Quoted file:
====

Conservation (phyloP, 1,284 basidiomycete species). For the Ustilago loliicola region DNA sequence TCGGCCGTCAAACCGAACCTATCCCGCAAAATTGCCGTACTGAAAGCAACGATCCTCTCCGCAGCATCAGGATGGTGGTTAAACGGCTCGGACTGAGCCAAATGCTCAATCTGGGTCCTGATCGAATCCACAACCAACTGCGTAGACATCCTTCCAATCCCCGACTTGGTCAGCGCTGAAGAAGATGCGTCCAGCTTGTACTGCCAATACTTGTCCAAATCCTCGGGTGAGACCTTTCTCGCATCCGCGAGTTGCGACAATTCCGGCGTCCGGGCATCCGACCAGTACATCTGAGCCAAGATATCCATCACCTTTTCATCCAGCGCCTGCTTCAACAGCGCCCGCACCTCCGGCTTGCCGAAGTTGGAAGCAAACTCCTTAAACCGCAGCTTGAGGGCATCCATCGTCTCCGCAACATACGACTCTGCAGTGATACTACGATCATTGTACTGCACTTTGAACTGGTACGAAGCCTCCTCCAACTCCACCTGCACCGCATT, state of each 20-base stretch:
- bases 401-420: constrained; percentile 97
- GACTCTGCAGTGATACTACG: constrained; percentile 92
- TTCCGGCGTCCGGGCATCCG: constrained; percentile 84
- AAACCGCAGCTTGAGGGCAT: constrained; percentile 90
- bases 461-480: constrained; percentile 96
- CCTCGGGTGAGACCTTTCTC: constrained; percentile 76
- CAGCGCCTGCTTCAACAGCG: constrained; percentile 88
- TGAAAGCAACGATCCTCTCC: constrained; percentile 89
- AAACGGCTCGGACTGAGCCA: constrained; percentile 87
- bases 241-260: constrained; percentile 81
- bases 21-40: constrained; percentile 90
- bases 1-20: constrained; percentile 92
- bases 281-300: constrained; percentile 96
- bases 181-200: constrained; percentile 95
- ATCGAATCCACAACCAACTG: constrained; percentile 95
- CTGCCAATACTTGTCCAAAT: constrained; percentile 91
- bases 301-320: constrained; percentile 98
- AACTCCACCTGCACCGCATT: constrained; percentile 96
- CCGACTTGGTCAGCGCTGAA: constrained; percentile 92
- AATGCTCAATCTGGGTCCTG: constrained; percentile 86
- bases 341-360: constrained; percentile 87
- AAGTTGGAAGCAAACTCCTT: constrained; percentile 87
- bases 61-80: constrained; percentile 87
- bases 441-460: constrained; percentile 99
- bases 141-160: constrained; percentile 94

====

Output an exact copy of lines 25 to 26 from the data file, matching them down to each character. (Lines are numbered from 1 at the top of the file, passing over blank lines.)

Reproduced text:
- bases 441-460: constrained; percentile 99
- bases 141-160: constrained; percentile 94